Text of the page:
Forêt Intérieure/Interior Forest is a multi-faceted project by Los Angeles-based artist Alexandra Grant encompassing a series of public drawing sessions, reading groups, artist collaborations and an installation at 18th Street Arts Center.
Several years ago, the French writer, playwright, and philosopher Hélène Cixous gave me one of her books, “Philippines,” as a source for collaboration between her text and my artistic practice. “Philippines” is based around the story of “Peter Ibbetson,” a novel by Georges du Maurier, where two childhood friends are separated by class and country, reuniting as adults in a shared dream that takes place in a primal forest. Hélène describes the book as filled with “silhouettes of characters that seemed to have always been with me.”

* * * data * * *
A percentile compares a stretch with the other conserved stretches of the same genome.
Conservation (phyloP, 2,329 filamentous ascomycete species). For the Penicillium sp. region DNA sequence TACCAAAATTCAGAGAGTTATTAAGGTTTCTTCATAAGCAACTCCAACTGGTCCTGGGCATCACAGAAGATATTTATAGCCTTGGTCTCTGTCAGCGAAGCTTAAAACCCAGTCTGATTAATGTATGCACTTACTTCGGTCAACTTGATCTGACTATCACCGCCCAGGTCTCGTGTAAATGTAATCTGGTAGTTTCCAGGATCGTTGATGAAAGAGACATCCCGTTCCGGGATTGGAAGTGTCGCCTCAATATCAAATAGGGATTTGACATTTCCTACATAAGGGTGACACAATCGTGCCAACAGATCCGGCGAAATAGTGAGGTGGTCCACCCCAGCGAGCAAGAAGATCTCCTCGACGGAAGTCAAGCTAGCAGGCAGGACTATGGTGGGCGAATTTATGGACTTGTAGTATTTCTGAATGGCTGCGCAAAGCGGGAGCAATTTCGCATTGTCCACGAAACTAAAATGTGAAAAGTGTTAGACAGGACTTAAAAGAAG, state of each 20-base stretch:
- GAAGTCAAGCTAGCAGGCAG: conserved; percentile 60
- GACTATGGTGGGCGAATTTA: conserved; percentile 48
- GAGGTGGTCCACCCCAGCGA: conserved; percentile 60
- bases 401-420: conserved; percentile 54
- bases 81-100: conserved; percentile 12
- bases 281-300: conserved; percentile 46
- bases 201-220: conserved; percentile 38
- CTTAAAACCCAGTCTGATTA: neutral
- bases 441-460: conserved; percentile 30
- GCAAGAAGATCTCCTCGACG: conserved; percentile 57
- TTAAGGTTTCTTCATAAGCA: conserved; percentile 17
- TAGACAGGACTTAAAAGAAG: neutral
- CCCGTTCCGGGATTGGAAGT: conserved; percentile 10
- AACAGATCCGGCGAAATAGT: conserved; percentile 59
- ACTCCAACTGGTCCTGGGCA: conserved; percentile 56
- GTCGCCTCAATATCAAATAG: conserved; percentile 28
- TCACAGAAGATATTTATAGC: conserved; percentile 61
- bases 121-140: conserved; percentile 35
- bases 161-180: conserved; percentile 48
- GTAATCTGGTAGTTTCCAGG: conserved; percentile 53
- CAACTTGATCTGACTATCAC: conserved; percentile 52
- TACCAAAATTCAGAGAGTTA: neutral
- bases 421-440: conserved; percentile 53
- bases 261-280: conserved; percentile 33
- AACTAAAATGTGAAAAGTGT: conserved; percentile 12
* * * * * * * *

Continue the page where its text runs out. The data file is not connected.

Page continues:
“We all have our treasure books, tales or fables, and they are quite unexpected. For Proust his secret book was [Théophile Gautier’s] ‘Le Capitaine Fracasse,'” Hélène says, and for Sigmund Freud it was Rudyard Kipling’s “The Jungle Book.” Her secret book is “Peter Ibbetson.” In a conversation that took place in late December 2012 in Paris, Hélène and I are discussing “Peter Ibbetson” as the inspiration for “Philippines,” and “Philippines” as the genesis of the exhibition “Forêt Intérieure/Interior Forest.” The setting is quite intimate, as we are seated at her dining room table with her books and photographs lining the shelves behind us. We talk openly about receiving telepathic messages as points of inspiration (“Is this message for me? And in what language?”).